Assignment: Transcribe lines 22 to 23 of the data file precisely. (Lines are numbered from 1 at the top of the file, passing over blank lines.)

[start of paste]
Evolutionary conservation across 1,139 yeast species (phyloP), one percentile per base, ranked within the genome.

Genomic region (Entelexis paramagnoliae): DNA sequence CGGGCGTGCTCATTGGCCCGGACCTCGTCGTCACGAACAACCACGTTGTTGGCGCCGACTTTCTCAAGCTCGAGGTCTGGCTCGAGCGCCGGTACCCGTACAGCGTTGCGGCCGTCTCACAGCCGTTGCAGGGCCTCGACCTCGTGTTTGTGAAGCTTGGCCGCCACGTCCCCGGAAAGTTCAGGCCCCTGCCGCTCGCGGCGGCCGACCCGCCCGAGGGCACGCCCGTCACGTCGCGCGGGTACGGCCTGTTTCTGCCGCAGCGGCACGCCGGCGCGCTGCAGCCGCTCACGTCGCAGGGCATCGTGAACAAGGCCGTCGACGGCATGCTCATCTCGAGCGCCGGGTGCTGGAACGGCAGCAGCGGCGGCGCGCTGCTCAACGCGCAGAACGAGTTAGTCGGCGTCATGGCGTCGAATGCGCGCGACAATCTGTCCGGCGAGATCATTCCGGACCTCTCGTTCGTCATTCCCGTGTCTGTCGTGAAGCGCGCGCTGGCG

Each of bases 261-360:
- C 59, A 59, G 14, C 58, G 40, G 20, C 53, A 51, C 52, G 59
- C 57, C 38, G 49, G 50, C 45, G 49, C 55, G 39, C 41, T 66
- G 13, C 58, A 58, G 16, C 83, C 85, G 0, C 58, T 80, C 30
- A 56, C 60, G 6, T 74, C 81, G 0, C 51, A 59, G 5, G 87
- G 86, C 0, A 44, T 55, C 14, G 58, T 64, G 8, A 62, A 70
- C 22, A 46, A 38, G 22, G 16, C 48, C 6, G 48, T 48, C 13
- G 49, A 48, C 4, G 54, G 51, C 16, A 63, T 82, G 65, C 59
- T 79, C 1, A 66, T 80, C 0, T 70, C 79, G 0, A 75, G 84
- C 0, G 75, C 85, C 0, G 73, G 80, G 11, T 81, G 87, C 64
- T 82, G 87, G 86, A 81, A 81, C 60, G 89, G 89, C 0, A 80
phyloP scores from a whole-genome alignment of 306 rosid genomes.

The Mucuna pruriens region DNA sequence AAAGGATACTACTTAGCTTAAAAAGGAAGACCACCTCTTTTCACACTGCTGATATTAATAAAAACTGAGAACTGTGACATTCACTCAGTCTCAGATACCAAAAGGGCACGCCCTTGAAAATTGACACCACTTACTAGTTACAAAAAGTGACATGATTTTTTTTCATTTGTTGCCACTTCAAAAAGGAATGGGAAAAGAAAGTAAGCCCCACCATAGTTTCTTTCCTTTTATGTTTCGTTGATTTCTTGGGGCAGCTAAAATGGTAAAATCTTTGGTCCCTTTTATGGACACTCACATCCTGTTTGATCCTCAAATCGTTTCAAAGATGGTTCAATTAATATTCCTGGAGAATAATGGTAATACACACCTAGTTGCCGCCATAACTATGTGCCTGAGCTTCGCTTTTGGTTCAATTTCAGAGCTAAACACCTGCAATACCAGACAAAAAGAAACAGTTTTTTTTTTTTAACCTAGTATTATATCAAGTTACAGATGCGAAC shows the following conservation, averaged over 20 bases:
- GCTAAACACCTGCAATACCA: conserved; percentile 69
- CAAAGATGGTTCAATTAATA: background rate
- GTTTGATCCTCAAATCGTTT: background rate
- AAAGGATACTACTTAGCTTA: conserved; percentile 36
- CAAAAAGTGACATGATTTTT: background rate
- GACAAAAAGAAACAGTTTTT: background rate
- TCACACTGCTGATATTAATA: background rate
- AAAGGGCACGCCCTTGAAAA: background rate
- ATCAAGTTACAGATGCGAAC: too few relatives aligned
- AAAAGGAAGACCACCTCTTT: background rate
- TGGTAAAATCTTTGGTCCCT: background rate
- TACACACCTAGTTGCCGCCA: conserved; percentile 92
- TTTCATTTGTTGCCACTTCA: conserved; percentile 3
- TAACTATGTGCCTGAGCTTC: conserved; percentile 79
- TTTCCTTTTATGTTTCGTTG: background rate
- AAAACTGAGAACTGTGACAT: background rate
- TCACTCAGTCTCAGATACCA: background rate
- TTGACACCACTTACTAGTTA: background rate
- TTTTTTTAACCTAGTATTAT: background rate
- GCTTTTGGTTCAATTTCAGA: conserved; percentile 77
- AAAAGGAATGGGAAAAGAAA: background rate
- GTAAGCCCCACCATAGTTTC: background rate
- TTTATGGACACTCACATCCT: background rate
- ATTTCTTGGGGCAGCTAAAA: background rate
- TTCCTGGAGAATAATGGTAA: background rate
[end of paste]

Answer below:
- TCACACTGCTGATATTAATA: background rate
- AAAGGGCACGCCCTTGAAAA: background rate